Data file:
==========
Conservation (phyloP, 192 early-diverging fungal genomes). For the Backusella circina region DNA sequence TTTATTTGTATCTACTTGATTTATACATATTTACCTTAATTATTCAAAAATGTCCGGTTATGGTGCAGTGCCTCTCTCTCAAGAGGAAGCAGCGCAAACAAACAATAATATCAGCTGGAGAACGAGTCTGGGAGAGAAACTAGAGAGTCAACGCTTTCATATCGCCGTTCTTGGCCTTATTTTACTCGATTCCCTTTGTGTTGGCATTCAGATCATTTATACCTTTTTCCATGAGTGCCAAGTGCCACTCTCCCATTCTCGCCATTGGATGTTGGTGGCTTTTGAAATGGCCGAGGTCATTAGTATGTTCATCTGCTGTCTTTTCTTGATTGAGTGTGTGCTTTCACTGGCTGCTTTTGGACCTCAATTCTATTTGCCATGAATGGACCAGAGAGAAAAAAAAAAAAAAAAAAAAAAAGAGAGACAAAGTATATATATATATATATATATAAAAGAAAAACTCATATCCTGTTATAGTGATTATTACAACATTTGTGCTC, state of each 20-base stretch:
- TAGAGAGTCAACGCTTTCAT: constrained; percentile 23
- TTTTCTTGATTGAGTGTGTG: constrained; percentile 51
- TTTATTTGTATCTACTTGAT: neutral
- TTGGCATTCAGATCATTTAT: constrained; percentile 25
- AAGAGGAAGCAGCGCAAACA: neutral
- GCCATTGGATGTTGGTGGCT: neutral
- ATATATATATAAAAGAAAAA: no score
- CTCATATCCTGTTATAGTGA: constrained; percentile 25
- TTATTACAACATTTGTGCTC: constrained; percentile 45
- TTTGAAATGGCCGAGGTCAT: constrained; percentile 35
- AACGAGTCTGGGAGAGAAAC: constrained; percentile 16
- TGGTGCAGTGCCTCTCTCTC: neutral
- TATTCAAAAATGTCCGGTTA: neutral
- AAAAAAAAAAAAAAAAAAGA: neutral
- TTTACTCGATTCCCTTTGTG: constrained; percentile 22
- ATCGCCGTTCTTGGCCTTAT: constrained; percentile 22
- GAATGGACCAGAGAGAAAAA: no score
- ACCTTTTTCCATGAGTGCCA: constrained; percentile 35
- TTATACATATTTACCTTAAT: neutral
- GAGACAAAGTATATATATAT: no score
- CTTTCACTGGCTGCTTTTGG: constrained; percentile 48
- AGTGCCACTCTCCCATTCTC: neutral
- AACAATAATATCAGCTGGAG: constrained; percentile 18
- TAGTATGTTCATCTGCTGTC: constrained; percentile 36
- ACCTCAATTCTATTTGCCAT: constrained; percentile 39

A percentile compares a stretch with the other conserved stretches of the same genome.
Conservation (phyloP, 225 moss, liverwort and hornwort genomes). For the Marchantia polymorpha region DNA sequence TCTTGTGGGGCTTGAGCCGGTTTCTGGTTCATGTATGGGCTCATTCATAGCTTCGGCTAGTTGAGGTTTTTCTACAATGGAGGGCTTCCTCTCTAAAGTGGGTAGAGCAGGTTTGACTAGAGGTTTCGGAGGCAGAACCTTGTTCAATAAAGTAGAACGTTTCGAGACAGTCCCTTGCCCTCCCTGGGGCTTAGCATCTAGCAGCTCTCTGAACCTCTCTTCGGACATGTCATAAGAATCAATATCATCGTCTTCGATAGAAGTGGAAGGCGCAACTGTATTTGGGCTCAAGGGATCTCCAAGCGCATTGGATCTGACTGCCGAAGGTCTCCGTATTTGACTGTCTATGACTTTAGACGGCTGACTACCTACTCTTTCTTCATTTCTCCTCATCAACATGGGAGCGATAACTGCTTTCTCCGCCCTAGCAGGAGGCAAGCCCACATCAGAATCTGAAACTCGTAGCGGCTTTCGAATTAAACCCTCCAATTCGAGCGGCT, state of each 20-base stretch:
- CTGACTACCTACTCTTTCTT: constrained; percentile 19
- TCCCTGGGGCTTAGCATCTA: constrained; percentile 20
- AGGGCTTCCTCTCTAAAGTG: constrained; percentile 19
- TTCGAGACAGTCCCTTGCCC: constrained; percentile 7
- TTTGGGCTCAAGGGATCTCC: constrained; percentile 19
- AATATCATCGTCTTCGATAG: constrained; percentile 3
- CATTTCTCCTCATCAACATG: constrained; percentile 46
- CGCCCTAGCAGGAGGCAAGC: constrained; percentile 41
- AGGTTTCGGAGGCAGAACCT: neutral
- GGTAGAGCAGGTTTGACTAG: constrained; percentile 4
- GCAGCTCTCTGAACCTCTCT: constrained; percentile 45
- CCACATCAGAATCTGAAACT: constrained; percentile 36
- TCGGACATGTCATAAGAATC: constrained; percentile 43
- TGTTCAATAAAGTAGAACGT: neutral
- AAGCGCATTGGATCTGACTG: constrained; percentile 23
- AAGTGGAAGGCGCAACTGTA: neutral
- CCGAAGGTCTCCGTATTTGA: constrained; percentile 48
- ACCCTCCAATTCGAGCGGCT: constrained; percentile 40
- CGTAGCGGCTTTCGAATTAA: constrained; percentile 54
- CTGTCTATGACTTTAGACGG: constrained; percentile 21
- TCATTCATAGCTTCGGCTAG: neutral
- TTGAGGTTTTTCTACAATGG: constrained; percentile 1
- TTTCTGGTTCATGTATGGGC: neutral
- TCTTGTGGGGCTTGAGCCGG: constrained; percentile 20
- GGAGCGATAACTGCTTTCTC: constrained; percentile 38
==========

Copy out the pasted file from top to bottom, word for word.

Conservation (phyloP, 192 early-diverging fungal genomes). For the Backusella circina region DNA sequence TTTATTTGTATCTACTTGATTTATACATATTTACCTTAATTATTCAAAAATGTCCGGTTATGGTGCAGTGCCTCTCTCTCAAGAGGAAGCAGCGCAAACAAACAATAATATCAGCTGGAGAACGAGTCTGGGAGAGAAACTAGAGAGTCAACGCTTTCATATCGCCGTTCTTGGCCTTATTTTACTCGATTCCCTTTGTGTTGGCATTCAGATCATTTATACCTTTTTCCATGAGTGCCAAGTGCCACTCTCCCATTCTCGCCATTGGATGTTGGTGGCTTTTGAAATGGCCGAGGTCATTAGTATGTTCATCTGCTGTCTTTTCTTGATTGAGTGTGTGCTTTCACTGGCTGCTTTTGGACCTCAATTCTATTTGCCATGAATGGACCAGAGAGAAAAAAAAAAAAAAAAAAAAAAAGAGAGACAAAGTATATATATATATATATATATAAAAGAAAAACTCATATCCTGTTATAGTGATTATTACAACATTTGTGCTC, state of each 20-base stretch:
- TAGAGAGTCAACGCTTTCAT: constrained; percentile 23
- TTTTCTTGATTGAGTGTGTG: constrained; percentile 51
- TTTATTTGTATCTACTTGAT: neutral
- TTGGCATTCAGATCATTTAT: constrained; percentile 25
- AAGAGGAAGCAGCGCAAACA: neutral
- GCCATTGGATGTTGGTGGCT: neutral
- ATATATATATAAAAGAAAAA: no score
- CTCATATCCTGTTATAGTGA: constrained; percentile 25
- TTATTACAACATTTGTGCTC: constrained; percentile 45
- TTTGAAATGGCCGAGGTCAT: constrained; percentile 35
- AACGAGTCTGGGAGAGAAAC: constrained; percentile 16
- TGGTGCAGTGCCTCTCTCTC: neutral
- TATTCAAAAATGTCCGGTTA: neutral
- AAAAAAAAAAAAAAAAAAGA: neutral
- TTTACTCGATTCCCTTTGTG: constrained; percentile 22
- ATCGCCGTTCTTGGCCTTAT: constrained; percentile 22
- GAATGGACCAGAGAGAAAAA: no score
- ACCTTTTTCCATGAGTGCCA: constrained; percentile 35
- TTATACATATTTACCTTAAT: neutral
- GAGACAAAGTATATATATAT: no score
- CTTTCACTGGCTGCTTTTGG: constrained; percentile 48
- AGTGCCACTCTCCCATTCTC: neutral
- AACAATAATATCAGCTGGAG: constrained; percentile 18
- TAGTATGTTCATCTGCTGTC: constrained; percentile 36
- ACCTCAATTCTATTTGCCAT: constrained; percentile 39

A percentile compares a stretch with the other conserved stretches of the same genome.
Conservation (phyloP, 225 moss, liverwort and hornwort genomes). For the Marchantia polymorpha region DNA sequence TCTTGTGGGGCTTGAGCCGGTTTCTGGTTCATGTATGGGCTCATTCATAGCTTCGGCTAGTTGAGGTTTTTCTACAATGGAGGGCTTCCTCTCTAAAGTGGGTAGAGCAGGTTTGACTAGAGGTTTCGGAGGCAGAACCTTGTTCAATAAAGTAGAACGTTTCGAGACAGTCCCTTGCCCTCCCTGGGGCTTAGCATCTAGCAGCTCTCTGAACCTCTCTTCGGACATGTCATAAGAATCAATATCATCGTCTTCGATAGAAGTGGAAGGCGCAACTGTATTTGGGCTCAAGGGATCTCCAAGCGCATTGGATCTGACTGCCGAAGGTCTCCGTATTTGACTGTCTATGACTTTAGACGGCTGACTACCTACTCTTTCTTCATTTCTCCTCATCAACATGGGAGCGATAACTGCTTTCTCCGCCCTAGCAGGAGGCAAGCCCACATCAGAATCTGAAACTCGTAGCGGCTTTCGAATTAAACCCTCCAATTCGAGCGGCT, state of each 20-base stretch:
- CTGACTACCTACTCTTTCTT: constrained; percentile 19
- TCCCTGGGGCTTAGCATCTA: constrained; percentile 20
- AGGGCTTCCTCTCTAAAGTG: constrained; percentile 19
- TTCGAGACAGTCCCTTGCCC: constrained; percentile 7
- TTTGGGCTCAAGGGATCTCC: constrained; percentile 19
- AATATCATCGTCTTCGATAG: constrained; percentile 3
- CATTTCTCCTCATCAACATG: constrained; percentile 46
- CGCCCTAGCAGGAGGCAAGC: constrained; percentile 41
- AGGTTTCGGAGGCAGAACCT: neutral
- GGTAGAGCAGGTTTGACTAG: constrained; percentile 4
- GCAGCTCTCTGAACCTCTCT: constrained; percentile 45
- CCACATCAGAATCTGAAACT: constrained; percentile 36
- TCGGACATGTCATAAGAATC: constrained; percentile 43
- TGTTCAATAAAGTAGAACGT: neutral
- AAGCGCATTGGATCTGACTG: constrained; percentile 23
- AAGTGGAAGGCGCAACTGTA: neutral
- CCGAAGGTCTCCGTATTTGA: constrained; percentile 48
- ACCCTCCAATTCGAGCGGCT: constrained; percentile 40
- CGTAGCGGCTTTCGAATTAA: constrained; percentile 54
- CTGTCTATGACTTTAGACGG: constrained; percentile 21
- TCATTCATAGCTTCGGCTAG: neutral
- TTGAGGTTTTTCTACAATGG: constrained; percentile 1
- TTTCTGGTTCATGTATGGGC: neutral
- TCTTGTGGGGCTTGAGCCGG: constrained; percentile 20
- GGAGCGATAACTGCTTTCTC: constrained; percentile 38